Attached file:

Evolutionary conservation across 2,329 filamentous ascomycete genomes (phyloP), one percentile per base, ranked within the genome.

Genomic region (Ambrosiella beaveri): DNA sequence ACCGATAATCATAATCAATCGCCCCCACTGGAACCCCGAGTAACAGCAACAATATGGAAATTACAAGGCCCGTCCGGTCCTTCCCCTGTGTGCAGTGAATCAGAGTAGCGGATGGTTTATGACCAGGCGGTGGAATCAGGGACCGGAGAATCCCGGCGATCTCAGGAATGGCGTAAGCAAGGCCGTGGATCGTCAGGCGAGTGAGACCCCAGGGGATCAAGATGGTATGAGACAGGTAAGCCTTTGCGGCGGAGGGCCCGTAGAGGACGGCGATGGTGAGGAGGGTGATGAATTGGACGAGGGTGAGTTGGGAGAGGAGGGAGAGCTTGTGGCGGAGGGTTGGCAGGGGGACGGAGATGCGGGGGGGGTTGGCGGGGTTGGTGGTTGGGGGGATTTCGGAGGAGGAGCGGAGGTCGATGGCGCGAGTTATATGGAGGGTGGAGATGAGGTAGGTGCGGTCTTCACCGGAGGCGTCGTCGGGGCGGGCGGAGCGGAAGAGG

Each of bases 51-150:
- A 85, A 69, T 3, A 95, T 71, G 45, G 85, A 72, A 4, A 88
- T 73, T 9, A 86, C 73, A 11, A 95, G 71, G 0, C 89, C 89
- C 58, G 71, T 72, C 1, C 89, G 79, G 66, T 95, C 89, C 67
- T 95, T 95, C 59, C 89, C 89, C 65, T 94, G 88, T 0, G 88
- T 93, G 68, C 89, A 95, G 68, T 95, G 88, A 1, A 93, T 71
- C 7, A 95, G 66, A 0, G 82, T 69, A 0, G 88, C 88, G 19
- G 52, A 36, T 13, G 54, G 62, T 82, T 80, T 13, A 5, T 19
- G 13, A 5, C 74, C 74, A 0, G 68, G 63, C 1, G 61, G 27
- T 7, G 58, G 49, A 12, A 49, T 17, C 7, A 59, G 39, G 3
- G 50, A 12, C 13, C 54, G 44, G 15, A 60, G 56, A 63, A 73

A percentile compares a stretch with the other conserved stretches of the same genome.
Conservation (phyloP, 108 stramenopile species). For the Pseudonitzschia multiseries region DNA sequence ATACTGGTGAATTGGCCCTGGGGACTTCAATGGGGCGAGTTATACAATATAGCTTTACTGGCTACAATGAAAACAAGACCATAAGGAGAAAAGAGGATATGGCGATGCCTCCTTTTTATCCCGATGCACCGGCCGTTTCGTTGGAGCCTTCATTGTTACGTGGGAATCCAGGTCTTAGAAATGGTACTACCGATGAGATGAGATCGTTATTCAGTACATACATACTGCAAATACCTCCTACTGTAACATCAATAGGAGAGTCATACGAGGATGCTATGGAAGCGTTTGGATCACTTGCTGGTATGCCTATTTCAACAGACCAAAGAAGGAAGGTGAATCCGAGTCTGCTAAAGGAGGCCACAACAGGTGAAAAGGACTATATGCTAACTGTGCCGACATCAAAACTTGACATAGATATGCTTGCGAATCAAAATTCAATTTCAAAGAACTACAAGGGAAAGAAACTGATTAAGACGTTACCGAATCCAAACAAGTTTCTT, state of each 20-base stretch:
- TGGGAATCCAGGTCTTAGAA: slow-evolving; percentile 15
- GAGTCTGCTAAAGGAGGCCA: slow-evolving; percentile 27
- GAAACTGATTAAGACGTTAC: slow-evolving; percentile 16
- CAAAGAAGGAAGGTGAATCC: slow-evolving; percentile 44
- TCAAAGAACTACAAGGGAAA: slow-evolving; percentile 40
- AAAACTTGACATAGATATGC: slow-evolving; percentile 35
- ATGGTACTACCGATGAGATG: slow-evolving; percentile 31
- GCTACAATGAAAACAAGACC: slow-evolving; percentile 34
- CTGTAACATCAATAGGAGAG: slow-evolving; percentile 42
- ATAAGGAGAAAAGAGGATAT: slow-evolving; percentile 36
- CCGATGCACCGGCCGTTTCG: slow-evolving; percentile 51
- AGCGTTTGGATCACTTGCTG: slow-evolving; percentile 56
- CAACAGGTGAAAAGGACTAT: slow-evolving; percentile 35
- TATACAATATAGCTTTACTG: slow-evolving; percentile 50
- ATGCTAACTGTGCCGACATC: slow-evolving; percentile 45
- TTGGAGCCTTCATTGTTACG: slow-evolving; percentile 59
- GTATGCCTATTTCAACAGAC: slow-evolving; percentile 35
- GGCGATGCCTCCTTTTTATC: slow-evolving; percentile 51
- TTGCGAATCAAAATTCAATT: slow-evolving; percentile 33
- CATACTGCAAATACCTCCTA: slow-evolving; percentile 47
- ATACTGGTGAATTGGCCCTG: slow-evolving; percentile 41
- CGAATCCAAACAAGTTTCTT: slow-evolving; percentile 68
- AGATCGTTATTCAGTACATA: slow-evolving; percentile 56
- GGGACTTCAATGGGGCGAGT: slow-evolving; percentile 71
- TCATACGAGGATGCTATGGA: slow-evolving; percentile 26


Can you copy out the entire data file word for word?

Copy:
Evolutionary conservation across 2,329 filamentous ascomycete genomes (phyloP), one percentile per base, ranked within the genome.

Genomic region (Ambrosiella beaveri): DNA sequence ACCGATAATCATAATCAATCGCCCCCACTGGAACCCCGAGTAACAGCAACAATATGGAAATTACAAGGCCCGTCCGGTCCTTCCCCTGTGTGCAGTGAATCAGAGTAGCGGATGGTTTATGACCAGGCGGTGGAATCAGGGACCGGAGAATCCCGGCGATCTCAGGAATGGCGTAAGCAAGGCCGTGGATCGTCAGGCGAGTGAGACCCCAGGGGATCAAGATGGTATGAGACAGGTAAGCCTTTGCGGCGGAGGGCCCGTAGAGGACGGCGATGGTGAGGAGGGTGATGAATTGGACGAGGGTGAGTTGGGAGAGGAGGGAGAGCTTGTGGCGGAGGGTTGGCAGGGGGACGGAGATGCGGGGGGGGTTGGCGGGGTTGGTGGTTGGGGGGATTTCGGAGGAGGAGCGGAGGTCGATGGCGCGAGTTATATGGAGGGTGGAGATGAGGTAGGTGCGGTCTTCACCGGAGGCGTCGTCGGGGCGGGCGGAGCGGAAGAGG

Each of bases 51-150:
- A 85, A 69, T 3, A 95, T 71, G 45, G 85, A 72, A 4, A 88
- T 73, T 9, A 86, C 73, A 11, A 95, G 71, G 0, C 89, C 89
- C 58, G 71, T 72, C 1, C 89, G 79, G 66, T 95, C 89, C 67
- T 95, T 95, C 59, C 89, C 89, C 65, T 94, G 88, T 0, G 88
- T 93, G 68, C 89, A 95, G 68, T 95, G 88, A 1, A 93, T 71
- C 7, A 95, G 66, A 0, G 82, T 69, A 0, G 88, C 88, G 19
- G 52, A 36, T 13, G 54, G 62, T 82, T 80, T 13, A 5, T 19
- G 13, A 5, C 74, C 74, A 0, G 68, G 63, C 1, G 61, G 27
- T 7, G 58, G 49, A 12, A 49, T 17, C 7, A 59, G 39, G 3
- G 50, A 12, C 13, C 54, G 44, G 15, A 60, G 56, A 63, A 73

A percentile compares a stretch with the other conserved stretches of the same genome.
Conservation (phyloP, 108 stramenopile species). For the Pseudonitzschia multiseries region DNA sequence ATACTGGTGAATTGGCCCTGGGGACTTCAATGGGGCGAGTTATACAATATAGCTTTACTGGCTACAATGAAAACAAGACCATAAGGAGAAAAGAGGATATGGCGATGCCTCCTTTTTATCCCGATGCACCGGCCGTTTCGTTGGAGCCTTCATTGTTACGTGGGAATCCAGGTCTTAGAAATGGTACTACCGATGAGATGAGATCGTTATTCAGTACATACATACTGCAAATACCTCCTACTGTAACATCAATAGGAGAGTCATACGAGGATGCTATGGAAGCGTTTGGATCACTTGCTGGTATGCCTATTTCAACAGACCAAAGAAGGAAGGTGAATCCGAGTCTGCTAAAGGAGGCCACAACAGGTGAAAAGGACTATATGCTAACTGTGCCGACATCAAAACTTGACATAGATATGCTTGCGAATCAAAATTCAATTTCAAAGAACTACAAGGGAAAGAAACTGATTAAGACGTTACCGAATCCAAACAAGTTTCTT, state of each 20-base stretch:
- TGGGAATCCAGGTCTTAGAA: slow-evolving; percentile 15
- GAGTCTGCTAAAGGAGGCCA: slow-evolving; percentile 27
- GAAACTGATTAAGACGTTAC: slow-evolving; percentile 16
- CAAAGAAGGAAGGTGAATCC: slow-evolving; percentile 44
- TCAAAGAACTACAAGGGAAA: slow-evolving; percentile 40
- AAAACTTGACATAGATATGC: slow-evolving; percentile 35
- ATGGTACTACCGATGAGATG: slow-evolving; percentile 31
- GCTACAATGAAAACAAGACC: slow-evolving; percentile 34
- CTGTAACATCAATAGGAGAG: slow-evolving; percentile 42
- ATAAGGAGAAAAGAGGATAT: slow-evolving; percentile 36
- CCGATGCACCGGCCGTTTCG: slow-evolving; percentile 51
- AGCGTTTGGATCACTTGCTG: slow-evolving; percentile 56
- CAACAGGTGAAAAGGACTAT: slow-evolving; percentile 35
- TATACAATATAGCTTTACTG: slow-evolving; percentile 50
- ATGCTAACTGTGCCGACATC: slow-evolving; percentile 45
- TTGGAGCCTTCATTGTTACG: slow-evolving; percentile 59
- GTATGCCTATTTCAACAGAC: slow-evolving; percentile 35
- GGCGATGCCTCCTTTTTATC: slow-evolving; percentile 51
- TTGCGAATCAAAATTCAATT: slow-evolving; percentile 33
- CATACTGCAAATACCTCCTA: slow-evolving; percentile 47
- ATACTGGTGAATTGGCCCTG: slow-evolving; percentile 41
- CGAATCCAAACAAGTTTCTT: slow-evolving; percentile 68
- AGATCGTTATTCAGTACATA: slow-evolving; percentile 56
- GGGACTTCAATGGGGCGAGT: slow-evolving; percentile 71
- TCATACGAGGATGCTATGGA: slow-evolving; percentile 26